By Michael C. Mack
Jesus often used his disciples’ shortsighted questions (e.g., Mark 10:37; John 14:5; Mark 13:4), to teach them truth about himself, his ministry, the kingdom of God, and themselves. Perhaps we can learn some things as well.
Shortly before Jesus’ ascension, his disciples asked one last question: “Lord, are you at this time going to restore the kingdom to Israel?” (Acts 1:6). This was not an unusual question for Jewish people during this period. For a long time, they had wondered when Israel would finally be freed from Roman occupation and oppression. The question came from nationalistic hopes rooted deeply in their Jewish culture and religion. Jesus didn’t chastise them for asking; at least it demonstrated their faith that he was the Messiah. He simply told them not to worry about times and dates . . . that God would act in his own timing to restore the Israelite nation. They were simply to trust him.
Jesus then redirected their attention from political, nationalistic thinking to eternal kingdom thinking and action. Stop worrying about that . . . and start focusing on this: “You will receive power when the Holy Spirit comes on you; and you will be my witnesses in Jerusalem, and in all Judea and Samaria, and to the ends of the earth” (Acts 1:8). That was Jesus’ vision for his disciples then—to be his witnesses wherever he would take them—and it still is today.
The question being asked by many American churchgoers today is this: “When will God bring revival to this nation and restore our Christian foundations?” The desire for a country based on Christian morality and for revival is not unlike the concern in Jesus’ day for the restoration of Israel, its freedom, and economic prosperity. Today’s question has nationalistic hopes for a return to biblical values. It seeks a freedom of sorts from a secular, non-Christian, even anti-Christian culture and the new rules imposed on believers that oppose our Christian beliefs and oppress those who hold them.
Before his ascension, Jesus wanted to make sure his first disciples had their kingdom priorities straight . . . and I can think of no reason he wouldn’t want the same for his disciples today. He cares—and wants us to care—primarily about God’s kingdom, not ours. Perhaps Jesus is redirecting us back to his vision and agenda: Stop worrying about that . . . and start focusing on this . . .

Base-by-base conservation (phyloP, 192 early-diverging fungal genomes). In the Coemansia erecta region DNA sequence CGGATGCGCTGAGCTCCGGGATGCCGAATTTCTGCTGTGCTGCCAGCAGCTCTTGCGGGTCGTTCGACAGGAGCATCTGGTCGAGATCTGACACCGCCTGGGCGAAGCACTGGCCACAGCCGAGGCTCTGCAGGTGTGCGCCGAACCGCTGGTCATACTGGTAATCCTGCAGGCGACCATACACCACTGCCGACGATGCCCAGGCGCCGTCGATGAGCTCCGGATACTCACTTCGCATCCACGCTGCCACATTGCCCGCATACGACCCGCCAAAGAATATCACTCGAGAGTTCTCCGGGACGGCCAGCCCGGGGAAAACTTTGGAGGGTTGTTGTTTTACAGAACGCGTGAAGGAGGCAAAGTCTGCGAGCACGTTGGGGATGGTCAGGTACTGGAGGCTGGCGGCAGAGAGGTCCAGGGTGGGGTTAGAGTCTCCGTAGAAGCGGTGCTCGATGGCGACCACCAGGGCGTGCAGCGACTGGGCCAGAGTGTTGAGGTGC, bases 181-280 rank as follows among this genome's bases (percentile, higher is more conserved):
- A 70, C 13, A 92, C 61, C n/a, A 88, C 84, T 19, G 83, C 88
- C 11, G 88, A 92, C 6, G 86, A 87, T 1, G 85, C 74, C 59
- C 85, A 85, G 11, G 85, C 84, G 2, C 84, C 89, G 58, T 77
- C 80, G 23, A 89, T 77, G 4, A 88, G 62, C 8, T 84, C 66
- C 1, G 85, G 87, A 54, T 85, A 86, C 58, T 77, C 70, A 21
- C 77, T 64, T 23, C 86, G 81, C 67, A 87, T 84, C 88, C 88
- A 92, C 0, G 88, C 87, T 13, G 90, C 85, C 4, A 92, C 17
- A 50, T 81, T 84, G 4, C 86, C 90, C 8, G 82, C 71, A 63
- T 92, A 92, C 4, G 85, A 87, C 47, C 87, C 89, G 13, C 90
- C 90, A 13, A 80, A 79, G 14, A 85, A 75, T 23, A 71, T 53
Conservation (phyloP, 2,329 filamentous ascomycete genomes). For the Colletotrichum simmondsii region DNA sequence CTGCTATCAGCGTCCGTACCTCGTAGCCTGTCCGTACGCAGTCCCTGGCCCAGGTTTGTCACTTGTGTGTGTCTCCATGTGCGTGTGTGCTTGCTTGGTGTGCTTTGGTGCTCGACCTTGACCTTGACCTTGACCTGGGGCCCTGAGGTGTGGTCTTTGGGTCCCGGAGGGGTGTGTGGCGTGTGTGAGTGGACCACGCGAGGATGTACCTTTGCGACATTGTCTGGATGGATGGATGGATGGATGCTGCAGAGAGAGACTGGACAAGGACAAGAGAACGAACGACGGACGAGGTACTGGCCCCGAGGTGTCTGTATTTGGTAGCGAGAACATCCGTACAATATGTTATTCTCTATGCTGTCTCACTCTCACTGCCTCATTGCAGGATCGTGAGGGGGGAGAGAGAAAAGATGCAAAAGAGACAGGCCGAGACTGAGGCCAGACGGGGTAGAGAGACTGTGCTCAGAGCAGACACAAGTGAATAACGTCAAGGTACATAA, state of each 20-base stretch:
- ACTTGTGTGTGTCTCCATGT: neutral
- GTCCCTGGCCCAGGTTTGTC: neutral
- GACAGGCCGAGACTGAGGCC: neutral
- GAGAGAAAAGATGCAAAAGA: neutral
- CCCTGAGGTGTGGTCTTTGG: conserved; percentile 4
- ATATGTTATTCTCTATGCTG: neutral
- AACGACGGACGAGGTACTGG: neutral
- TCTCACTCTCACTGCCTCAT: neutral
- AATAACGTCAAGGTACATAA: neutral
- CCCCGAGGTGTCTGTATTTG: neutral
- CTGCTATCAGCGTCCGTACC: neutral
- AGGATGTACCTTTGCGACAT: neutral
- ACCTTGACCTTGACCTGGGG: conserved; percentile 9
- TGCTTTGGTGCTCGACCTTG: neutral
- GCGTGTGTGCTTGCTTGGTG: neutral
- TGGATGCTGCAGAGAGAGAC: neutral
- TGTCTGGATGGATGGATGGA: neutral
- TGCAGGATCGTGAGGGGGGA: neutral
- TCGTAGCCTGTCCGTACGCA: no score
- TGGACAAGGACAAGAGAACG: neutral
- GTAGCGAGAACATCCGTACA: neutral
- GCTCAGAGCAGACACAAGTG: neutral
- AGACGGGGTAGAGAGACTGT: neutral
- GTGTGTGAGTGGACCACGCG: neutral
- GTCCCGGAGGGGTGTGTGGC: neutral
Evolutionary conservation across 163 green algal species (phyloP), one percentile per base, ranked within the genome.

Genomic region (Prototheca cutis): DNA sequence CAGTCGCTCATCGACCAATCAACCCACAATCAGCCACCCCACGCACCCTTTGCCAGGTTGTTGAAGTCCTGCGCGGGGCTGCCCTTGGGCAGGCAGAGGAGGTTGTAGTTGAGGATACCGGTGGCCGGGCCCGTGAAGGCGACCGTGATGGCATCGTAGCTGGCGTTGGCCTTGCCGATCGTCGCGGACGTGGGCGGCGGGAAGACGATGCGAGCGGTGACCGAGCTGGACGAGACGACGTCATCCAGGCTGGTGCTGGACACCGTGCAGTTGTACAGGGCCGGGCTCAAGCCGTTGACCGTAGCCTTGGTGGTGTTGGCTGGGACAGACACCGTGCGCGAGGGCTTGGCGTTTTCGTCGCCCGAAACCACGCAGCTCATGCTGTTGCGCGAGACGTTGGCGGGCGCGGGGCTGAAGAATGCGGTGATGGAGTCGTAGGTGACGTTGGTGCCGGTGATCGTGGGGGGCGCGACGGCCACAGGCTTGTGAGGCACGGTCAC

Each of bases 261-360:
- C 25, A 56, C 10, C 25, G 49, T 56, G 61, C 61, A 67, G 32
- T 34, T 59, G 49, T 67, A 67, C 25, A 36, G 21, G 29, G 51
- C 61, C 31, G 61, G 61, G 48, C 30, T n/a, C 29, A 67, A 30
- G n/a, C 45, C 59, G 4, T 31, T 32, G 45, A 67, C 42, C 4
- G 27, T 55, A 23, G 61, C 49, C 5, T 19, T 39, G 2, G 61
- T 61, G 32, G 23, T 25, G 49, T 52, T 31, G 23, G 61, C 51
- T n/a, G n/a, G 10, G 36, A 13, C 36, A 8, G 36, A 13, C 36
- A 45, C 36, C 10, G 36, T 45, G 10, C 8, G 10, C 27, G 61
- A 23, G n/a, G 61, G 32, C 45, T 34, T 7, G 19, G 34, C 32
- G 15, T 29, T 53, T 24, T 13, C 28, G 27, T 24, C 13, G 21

The people who converged on the U.S. Capitol on January 6, 2021, carried with them a vision for America. Many of the protestors, some of whom turned into insurgents, also carried with them emblems of their faith (some mingled with nationalistic symbolism): the Christian flag; ichthus flags; an American flag with the words, “Make America Godly Again” written on its white stripes; many signs bearing Christian/patriotic slogans; a large wooden cross erected across from the Capitol; and others.
The hats on the heads of the January 6 protestors made clear their mission: “Make America Great Again.” I believe Jesus would redirect his followers and replace that nationalistic sentiment with his mission, imploring us to “seek first his kingdom” by being his witnesses and making disciples. He would assure us we can trust the Father to restore this and every country to God’s original design—a new Creation (Revelation 21–22)—in his timing and according to his plan. Which means we can, and should, stop expending so much energy on that and focus instead on eternal kingdom thinking, mission, and action.
As a mentor recently reminded me, true revival only comes as people’s hearts are changed as they follow Jesus, not via political revolution. As God’s kingdom advances, transformation will come to the lives of individuals, then cities, then nations, and then all the world.
Let’s “Make Authentic Disciples Again”!
America (and “all nations”) will become truly great when followers of Jesus simply obey his Great Commission . . . making authentic disciples again and again and again . . . until the very end of the age.
Michael C. Mack serves as editor of Christian Standard.
(Image: Detail of photo from U.S. Capitol grounds, Jan. 6, 2021, courtesy of Elvert Barnes/Wikimedia Commons.)